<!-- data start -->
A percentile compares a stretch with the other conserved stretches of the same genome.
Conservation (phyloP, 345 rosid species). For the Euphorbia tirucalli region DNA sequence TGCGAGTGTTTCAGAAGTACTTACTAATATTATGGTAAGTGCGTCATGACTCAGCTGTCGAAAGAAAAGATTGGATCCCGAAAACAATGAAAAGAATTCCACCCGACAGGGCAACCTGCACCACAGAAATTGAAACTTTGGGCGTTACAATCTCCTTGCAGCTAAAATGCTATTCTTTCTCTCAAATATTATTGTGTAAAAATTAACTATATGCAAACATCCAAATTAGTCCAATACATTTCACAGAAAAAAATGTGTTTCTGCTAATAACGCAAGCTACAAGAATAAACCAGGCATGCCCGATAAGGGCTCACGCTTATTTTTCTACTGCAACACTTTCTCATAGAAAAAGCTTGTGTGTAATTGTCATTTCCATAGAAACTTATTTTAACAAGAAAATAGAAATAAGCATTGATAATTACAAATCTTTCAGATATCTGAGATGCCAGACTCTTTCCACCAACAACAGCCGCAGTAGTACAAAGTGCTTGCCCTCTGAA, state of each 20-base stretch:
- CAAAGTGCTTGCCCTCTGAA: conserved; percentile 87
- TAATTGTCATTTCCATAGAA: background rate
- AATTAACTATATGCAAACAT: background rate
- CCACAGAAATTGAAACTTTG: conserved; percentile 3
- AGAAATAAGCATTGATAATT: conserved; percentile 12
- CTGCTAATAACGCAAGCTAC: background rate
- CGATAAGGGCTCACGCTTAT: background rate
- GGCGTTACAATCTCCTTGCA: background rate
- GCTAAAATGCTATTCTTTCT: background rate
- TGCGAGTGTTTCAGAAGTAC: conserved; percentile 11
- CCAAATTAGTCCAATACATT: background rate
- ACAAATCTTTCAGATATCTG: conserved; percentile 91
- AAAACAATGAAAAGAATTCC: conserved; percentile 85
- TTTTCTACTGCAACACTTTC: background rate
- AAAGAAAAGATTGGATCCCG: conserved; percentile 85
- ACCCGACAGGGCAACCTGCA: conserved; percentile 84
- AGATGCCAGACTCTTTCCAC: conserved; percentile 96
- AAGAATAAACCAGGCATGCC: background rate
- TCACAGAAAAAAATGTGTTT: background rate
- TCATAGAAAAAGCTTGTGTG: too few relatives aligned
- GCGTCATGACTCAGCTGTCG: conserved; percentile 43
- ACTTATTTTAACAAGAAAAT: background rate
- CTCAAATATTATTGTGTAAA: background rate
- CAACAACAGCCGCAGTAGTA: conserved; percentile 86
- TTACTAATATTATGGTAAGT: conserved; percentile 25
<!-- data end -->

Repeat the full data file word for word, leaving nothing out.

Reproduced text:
A percentile compares a stretch with the other conserved stretches of the same genome.
Conservation (phyloP, 345 rosid species). For the Euphorbia tirucalli region DNA sequence TGCGAGTGTTTCAGAAGTACTTACTAATATTATGGTAAGTGCGTCATGACTCAGCTGTCGAAAGAAAAGATTGGATCCCGAAAACAATGAAAAGAATTCCACCCGACAGGGCAACCTGCACCACAGAAATTGAAACTTTGGGCGTTACAATCTCCTTGCAGCTAAAATGCTATTCTTTCTCTCAAATATTATTGTGTAAAAATTAACTATATGCAAACATCCAAATTAGTCCAATACATTTCACAGAAAAAAATGTGTTTCTGCTAATAACGCAAGCTACAAGAATAAACCAGGCATGCCCGATAAGGGCTCACGCTTATTTTTCTACTGCAACACTTTCTCATAGAAAAAGCTTGTGTGTAATTGTCATTTCCATAGAAACTTATTTTAACAAGAAAATAGAAATAAGCATTGATAATTACAAATCTTTCAGATATCTGAGATGCCAGACTCTTTCCACCAACAACAGCCGCAGTAGTACAAAGTGCTTGCCCTCTGAA, state of each 20-base stretch:
- CAAAGTGCTTGCCCTCTGAA: conserved; percentile 87
- TAATTGTCATTTCCATAGAA: background rate
- AATTAACTATATGCAAACAT: background rate
- CCACAGAAATTGAAACTTTG: conserved; percentile 3
- AGAAATAAGCATTGATAATT: conserved; percentile 12
- CTGCTAATAACGCAAGCTAC: background rate
- CGATAAGGGCTCACGCTTAT: background rate
- GGCGTTACAATCTCCTTGCA: background rate
- GCTAAAATGCTATTCTTTCT: background rate
- TGCGAGTGTTTCAGAAGTAC: conserved; percentile 11
- CCAAATTAGTCCAATACATT: background rate
- ACAAATCTTTCAGATATCTG: conserved; percentile 91
- AAAACAATGAAAAGAATTCC: conserved; percentile 85
- TTTTCTACTGCAACACTTTC: background rate
- AAAGAAAAGATTGGATCCCG: conserved; percentile 85
- ACCCGACAGGGCAACCTGCA: conserved; percentile 84
- AGATGCCAGACTCTTTCCAC: conserved; percentile 96
- AAGAATAAACCAGGCATGCC: background rate
- TCACAGAAAAAAATGTGTTT: background rate
- TCATAGAAAAAGCTTGTGTG: too few relatives aligned
- GCGTCATGACTCAGCTGTCG: conserved; percentile 43
- ACTTATTTTAACAAGAAAAT: background rate
- CTCAAATATTATTGTGTAAA: background rate
- CAACAACAGCCGCAGTAGTA: conserved; percentile 86
- TTACTAATATTATGGTAAGT: conserved; percentile 25